funeral coffee

the kitchen is ever dark, and cold, and cave-like, and sombre.
starting the fire, on gas or in the cooking range.
the quiet determinism of those present in the house for the morning.
the smell of sadness, the unspoken collectiveness of all people waiting.
the setting-up of the pots, the pouring of water, the measuring of coffee.
the gradual heating of the space and increasing hissing of the water.
then waiting. there’s bread to be cut, cheese to be broken, potato salad to be placed in the serving-bowls, heaps of plates and crowds of cups to be arranged on the table.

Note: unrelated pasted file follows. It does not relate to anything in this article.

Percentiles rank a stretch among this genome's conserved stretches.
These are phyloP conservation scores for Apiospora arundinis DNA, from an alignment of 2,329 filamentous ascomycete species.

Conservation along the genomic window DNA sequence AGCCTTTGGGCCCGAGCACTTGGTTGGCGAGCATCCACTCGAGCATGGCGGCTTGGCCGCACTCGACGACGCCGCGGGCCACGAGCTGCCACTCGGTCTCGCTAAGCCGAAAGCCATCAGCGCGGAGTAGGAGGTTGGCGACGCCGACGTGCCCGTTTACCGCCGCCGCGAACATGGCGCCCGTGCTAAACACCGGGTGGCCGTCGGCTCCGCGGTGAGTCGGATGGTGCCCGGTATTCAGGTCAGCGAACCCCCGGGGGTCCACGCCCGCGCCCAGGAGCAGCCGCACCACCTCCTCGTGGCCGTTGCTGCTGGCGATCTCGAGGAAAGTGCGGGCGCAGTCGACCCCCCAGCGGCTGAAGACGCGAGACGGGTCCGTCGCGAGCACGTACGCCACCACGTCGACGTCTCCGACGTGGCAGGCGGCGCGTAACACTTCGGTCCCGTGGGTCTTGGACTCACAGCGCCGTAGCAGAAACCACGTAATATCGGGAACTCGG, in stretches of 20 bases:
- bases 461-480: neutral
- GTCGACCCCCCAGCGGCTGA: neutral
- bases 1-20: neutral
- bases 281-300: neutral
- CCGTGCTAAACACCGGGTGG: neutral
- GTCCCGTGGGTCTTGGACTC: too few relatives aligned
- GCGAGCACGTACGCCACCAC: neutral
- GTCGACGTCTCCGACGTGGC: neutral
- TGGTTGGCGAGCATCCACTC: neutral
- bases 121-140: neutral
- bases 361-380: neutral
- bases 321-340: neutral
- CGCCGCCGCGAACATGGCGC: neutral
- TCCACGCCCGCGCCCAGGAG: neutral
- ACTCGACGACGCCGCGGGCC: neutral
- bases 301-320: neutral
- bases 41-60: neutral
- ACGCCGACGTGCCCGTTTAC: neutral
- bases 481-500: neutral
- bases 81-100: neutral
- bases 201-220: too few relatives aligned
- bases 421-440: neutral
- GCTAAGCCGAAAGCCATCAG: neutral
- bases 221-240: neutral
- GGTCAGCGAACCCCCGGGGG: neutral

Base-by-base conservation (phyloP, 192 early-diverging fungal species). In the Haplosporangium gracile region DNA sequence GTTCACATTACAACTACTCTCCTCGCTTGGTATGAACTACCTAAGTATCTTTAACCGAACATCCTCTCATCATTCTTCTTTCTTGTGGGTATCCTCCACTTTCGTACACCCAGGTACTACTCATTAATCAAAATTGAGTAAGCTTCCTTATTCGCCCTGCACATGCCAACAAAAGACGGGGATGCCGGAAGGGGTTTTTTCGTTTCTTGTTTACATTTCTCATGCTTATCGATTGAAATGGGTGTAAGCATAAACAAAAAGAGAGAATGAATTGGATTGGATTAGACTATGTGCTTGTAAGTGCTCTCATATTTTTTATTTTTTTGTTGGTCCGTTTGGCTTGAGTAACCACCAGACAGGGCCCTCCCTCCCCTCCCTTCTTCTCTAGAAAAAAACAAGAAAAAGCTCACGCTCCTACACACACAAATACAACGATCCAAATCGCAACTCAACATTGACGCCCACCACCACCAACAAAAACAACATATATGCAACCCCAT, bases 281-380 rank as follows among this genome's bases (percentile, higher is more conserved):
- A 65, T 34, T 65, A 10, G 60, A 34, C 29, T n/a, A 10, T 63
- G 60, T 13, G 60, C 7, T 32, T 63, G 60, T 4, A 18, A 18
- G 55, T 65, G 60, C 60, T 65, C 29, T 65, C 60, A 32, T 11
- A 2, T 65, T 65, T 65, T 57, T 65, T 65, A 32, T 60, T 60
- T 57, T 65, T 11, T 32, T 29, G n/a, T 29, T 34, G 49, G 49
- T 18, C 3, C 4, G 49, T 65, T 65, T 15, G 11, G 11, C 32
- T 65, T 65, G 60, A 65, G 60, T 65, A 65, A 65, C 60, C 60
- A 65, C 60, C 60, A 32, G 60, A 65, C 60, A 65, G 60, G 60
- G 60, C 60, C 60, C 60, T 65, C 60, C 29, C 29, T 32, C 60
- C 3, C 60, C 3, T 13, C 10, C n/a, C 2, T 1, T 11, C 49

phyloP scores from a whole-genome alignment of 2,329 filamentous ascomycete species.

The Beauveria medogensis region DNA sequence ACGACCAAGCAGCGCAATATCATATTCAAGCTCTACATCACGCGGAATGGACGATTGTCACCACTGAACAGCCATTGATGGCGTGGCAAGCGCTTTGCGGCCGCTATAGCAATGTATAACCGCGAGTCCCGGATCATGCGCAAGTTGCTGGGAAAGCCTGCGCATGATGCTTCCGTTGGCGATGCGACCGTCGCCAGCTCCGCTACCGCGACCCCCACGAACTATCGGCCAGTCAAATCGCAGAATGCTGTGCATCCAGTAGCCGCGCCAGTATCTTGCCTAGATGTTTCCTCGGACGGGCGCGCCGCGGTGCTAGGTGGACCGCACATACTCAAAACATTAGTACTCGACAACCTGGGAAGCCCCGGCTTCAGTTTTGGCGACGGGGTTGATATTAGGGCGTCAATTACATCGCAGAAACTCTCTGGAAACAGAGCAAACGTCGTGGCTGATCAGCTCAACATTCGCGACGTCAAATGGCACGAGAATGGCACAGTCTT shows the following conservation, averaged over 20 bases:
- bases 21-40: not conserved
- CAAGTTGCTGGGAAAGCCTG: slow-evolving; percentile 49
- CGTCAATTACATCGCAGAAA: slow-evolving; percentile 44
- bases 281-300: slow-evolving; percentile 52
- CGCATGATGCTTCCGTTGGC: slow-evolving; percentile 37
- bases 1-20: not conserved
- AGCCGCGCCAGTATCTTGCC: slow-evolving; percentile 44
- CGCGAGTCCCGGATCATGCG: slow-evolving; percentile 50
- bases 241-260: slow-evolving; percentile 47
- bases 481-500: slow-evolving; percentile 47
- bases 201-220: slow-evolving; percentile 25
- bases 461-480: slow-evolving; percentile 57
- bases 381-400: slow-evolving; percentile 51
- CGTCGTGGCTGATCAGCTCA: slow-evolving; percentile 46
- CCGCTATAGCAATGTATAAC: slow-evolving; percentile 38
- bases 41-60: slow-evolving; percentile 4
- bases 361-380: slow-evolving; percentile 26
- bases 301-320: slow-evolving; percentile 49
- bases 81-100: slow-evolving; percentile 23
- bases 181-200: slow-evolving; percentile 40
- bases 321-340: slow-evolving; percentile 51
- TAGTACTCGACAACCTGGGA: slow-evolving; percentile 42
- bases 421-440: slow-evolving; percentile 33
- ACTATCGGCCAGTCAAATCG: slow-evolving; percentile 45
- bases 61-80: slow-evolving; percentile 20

adding the coffee to the just-boiled water. off, off the heat now, wait for the five seconds, strain the grounds, pour into serving jugs.
the smell fills the air, adding fragrance to the sobriety.
people arrive in the large room, the quiet rumble of subdued conversation, the muttering of condolences, the sharing of sugar and milk.
the silent fragrances of fir and chrysanthemums, and roses from the barn temporarily converted into a send-off parlour, where the dear departed regally rests in their coffin.
the social weaving of the relatives, and the not-so-related, the renewal of contacts, the cold shoulders united by common courtesy.
the bitter taste of the dark liquid, of the memories, of a hole in the universe just ripped open.
the time stands still.
funeral coffee.

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